BUFFALO, N.Y. (AP) — John Wroblewski wasn’t entirely sure what he was getting into in 1997 as a member of the inaugural group of players selected to participate in USA Hockey’s National Team Development Program.
Nor could he have envisioned during those humble beginnings how much the program would eventually evolve.
Some 22 years later, Wroblewski coached the Under-18 team and played a key role in helping produce a bumper-crop class of elite prospects eligible to be selected in the NHL draft at Vancouver, British Columbia, in three weeks.
”Every day, you drive in and coast past the flag on the way to your parking spot … and you kind of pinch yourself at what’s been fostered,” Wroblewski said by phone Saturday, referring to the program’s headquarters in Plymouth, Michigan. ”It’s unfathomable what’s occurred.”
Led by center Jack Hughes , who has a chance of becoming the eighth American-born player selected first overall and first since Toronto drafted Auston Matthews No. 1 in 2016, the NTDP has the potential of having a program-record six players taken in the first round.
Though alums include Matthews, Chicago’s Patrick Kane and Buffalo’s Jack Eichel, the program has never had more than three players selected in the first round immediately after completing their two-year terms.
Reflecting on the team assembled from a five-day tryout camp in March 2017, the 38-year-old Wroblewski knew there was something special about this group.
”We had the team picked on Saturday night, when the camp was going to break on Tuesday morning,” he recalled. ”When that separation point was quite apparent at the time, we knew what we had.”
Hughes is NHL Central Scouting’s top-ranked North American prospect after setting a two-year NTDP record with 228 points (74 goals, 154 assists). Centers Alex Turcotte and Trevor Zegras are ranked fourth and sixth.
Though under-sized at 5-foot-7 and 162 pounds, winger Cole Caufield is ranked eight after scoring a NDTP record 72 goals this season. And the list of potential first-round selections are rounded out by left winger Matthew Boldy and defenseman Cameron York.
That’s not all. A total of 10 NTDP players are ranked among Central Scouting’s top 50 North American prospects, and that doesn’t include Spencer Knight, the bureau’s top-ranked North American goalie.
”It’s an exceptional year for the program and these kids have worked hard to gain the recognition that they’re getting,” Central Scouting director Dan Marr said during the NHL’s annual pre-draft combine, which closed in Buffalo on Saturday. ”I anticipate USA Hockey will have the biggest smile on their faces on draft day because of the number of players to go in the first round, the top-three rounds and through the entire draft.”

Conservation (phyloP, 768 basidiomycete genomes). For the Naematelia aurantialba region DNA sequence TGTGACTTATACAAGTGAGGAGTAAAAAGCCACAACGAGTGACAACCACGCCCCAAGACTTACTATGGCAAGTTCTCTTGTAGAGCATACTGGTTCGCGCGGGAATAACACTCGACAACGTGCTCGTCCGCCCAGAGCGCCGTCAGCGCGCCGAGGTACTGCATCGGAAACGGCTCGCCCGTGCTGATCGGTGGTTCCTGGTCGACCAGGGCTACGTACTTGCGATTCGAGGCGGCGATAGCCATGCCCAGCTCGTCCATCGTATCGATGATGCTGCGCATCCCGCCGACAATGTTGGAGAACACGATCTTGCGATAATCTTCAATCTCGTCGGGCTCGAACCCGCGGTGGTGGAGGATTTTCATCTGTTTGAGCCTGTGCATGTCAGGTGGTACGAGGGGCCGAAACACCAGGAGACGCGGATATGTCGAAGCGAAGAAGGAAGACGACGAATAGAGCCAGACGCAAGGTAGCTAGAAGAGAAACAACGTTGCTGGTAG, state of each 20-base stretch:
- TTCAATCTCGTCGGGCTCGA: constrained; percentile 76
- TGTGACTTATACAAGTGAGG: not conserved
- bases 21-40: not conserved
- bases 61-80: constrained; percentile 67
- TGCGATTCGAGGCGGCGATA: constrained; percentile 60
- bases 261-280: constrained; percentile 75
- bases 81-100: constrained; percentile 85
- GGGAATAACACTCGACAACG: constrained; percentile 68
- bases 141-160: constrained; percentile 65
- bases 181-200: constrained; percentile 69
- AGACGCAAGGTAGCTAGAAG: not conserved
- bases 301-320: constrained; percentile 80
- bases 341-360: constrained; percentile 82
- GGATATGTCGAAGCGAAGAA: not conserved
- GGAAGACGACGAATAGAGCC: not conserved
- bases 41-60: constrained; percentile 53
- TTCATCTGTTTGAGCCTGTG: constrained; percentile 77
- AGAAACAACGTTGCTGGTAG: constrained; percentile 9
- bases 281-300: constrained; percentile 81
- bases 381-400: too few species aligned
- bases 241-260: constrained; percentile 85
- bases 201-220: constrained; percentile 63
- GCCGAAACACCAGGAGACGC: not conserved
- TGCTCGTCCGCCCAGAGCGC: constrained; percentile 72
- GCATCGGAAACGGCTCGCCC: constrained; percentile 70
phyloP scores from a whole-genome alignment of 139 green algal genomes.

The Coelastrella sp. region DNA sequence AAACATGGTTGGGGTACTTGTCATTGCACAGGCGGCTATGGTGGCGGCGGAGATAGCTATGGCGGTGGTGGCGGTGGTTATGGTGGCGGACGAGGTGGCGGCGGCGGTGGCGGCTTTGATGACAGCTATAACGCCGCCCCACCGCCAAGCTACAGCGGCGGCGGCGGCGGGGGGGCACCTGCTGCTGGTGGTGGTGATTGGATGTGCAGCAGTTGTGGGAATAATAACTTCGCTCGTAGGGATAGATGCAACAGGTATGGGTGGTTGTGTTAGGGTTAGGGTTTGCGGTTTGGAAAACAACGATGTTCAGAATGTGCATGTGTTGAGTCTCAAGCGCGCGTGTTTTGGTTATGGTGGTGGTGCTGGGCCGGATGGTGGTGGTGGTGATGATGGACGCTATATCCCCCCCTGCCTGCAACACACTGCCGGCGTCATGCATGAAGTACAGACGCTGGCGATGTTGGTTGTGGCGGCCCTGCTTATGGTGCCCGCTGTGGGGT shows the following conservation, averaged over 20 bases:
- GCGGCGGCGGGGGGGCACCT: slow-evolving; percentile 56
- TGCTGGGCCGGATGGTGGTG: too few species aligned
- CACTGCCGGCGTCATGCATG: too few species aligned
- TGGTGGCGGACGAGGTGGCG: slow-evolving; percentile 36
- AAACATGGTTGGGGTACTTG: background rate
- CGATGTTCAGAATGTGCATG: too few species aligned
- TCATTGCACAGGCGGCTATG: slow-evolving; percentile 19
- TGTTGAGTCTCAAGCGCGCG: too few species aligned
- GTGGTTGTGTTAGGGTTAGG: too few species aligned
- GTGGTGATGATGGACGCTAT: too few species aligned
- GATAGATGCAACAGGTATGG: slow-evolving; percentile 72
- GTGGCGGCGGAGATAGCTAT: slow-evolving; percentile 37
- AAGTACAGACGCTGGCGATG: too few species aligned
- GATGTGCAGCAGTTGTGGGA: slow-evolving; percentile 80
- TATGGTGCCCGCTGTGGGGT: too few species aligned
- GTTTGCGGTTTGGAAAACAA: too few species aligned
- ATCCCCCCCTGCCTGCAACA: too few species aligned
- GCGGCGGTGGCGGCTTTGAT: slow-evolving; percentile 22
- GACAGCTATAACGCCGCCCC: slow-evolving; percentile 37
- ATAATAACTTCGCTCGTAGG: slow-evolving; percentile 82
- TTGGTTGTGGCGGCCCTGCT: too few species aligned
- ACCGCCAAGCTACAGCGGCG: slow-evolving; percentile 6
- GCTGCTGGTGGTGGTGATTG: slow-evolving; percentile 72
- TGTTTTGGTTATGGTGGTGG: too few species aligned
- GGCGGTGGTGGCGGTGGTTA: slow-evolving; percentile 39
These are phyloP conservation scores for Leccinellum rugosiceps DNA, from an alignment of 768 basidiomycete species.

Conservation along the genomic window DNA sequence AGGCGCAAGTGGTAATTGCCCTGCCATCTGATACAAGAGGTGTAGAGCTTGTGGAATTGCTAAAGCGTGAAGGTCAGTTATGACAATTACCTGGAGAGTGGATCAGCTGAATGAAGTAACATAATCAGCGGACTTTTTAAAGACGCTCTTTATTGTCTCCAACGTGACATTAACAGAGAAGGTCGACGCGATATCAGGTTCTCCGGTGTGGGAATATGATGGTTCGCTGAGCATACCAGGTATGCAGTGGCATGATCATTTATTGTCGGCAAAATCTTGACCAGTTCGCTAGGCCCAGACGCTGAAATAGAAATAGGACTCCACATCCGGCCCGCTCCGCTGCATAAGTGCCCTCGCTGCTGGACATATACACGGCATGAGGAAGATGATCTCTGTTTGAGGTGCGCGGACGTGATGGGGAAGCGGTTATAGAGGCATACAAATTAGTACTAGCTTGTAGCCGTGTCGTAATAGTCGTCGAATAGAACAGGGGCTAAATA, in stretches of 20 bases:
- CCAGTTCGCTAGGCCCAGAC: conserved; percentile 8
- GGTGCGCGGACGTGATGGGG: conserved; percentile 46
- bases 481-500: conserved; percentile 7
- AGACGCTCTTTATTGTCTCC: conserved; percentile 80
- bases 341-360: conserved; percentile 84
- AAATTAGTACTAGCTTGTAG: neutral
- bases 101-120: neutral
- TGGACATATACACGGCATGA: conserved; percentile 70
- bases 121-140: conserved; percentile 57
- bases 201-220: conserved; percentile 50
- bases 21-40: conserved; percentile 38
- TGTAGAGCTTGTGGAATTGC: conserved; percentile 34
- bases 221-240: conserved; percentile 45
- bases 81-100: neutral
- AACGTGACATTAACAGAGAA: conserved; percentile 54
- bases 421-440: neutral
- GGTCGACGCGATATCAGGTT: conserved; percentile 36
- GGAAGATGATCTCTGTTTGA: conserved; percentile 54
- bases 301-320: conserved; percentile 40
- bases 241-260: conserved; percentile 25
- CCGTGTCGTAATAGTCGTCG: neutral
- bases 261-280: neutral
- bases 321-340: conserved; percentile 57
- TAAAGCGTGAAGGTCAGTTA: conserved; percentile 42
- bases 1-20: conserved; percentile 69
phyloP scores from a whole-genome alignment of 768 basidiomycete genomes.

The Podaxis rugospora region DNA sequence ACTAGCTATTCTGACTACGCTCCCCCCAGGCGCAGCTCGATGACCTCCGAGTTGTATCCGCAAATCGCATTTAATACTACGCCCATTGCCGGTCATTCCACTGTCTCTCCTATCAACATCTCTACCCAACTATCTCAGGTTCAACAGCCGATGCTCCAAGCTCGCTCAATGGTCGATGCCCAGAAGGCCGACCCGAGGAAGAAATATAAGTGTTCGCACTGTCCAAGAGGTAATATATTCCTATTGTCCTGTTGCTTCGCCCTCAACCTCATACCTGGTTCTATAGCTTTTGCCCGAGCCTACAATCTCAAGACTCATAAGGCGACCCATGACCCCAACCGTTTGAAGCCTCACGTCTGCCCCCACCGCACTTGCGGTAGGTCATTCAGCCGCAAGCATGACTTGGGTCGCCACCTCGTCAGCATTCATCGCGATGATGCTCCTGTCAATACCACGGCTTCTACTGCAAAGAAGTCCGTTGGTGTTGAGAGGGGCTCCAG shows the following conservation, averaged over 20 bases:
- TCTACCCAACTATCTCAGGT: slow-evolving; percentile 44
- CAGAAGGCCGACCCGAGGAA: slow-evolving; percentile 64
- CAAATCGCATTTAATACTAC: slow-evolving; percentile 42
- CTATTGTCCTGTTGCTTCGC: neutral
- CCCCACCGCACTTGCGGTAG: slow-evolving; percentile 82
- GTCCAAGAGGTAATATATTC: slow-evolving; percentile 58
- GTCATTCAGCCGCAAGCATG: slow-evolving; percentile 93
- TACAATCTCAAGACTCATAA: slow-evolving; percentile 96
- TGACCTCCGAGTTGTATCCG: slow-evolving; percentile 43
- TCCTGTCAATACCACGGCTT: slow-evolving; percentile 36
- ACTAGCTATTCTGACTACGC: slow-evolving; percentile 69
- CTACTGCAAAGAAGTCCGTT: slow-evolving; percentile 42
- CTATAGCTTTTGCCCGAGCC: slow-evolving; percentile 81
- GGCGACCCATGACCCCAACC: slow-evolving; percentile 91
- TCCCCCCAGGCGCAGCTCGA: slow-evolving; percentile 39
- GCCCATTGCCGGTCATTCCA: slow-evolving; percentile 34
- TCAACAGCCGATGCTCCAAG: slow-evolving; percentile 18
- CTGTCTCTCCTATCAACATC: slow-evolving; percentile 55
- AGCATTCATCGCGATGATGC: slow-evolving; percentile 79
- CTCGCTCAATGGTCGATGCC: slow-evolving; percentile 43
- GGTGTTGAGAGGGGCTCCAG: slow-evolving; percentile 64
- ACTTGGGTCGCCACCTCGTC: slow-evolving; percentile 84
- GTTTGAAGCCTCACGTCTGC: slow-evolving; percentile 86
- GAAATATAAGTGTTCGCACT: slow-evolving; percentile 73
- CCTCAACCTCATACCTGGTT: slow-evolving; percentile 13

The program was established to develop America’s top 17-year-olds under one roof and spend two years playing a barn-storming schedule against U.S. Hockey League and college teams. The players also represent the U.S. at Under-17 and 18 international tournaments.
The 18-year-olds finished this season with a record of 48-16 and won the bronze medal at the world championships, while outscoring their opponents by a combined 369-188.
Turcotte credited the level of competition simply during practice in spurring players’ development.
”We all became better hockey players because of how competitive we are and how everyone wants to be the best,” Turcotte said. ”No one wants to look bad.”
Arizona Coyotes general manager John Chayka credited the NTDP for staying ahead of the curve in developing players best suited to match the fast-paced style the NHL game is currently trending.
”The game’s getting to speed and skill, and these guys have it in spades,” Chayka said, adding he doesn’t consider the depth of this year’s class of NTDP prospects to be a fluke. ”They did a very good job obviously with this group. And I think it’s going to continue.”
USA Hockey executive director Pat Kelleher hopes the trend continues with Americans now making up about 30% of NHL rosters.
”Our goal is to make this more of the norm,” he said. ”We’re getting not only depth of players, but high-end players, elite-level players who are the faces of their franchise as well as USA Hockey. And that’s where we want to be.”
Hughes credited the NTDP for transforming him from what he said was a skinny 16-year-old into ”more of a man.” He also predicted the NTDP producing even more high-end players in the future.
”I don’t think this is a blip. I think USA Hockey’s at the best it’s ever been right now,” Hughes said. ”You see all the young guys in the NHL, the Americans that are at the top of the league right now. I think there’s a lot more from where that came from.”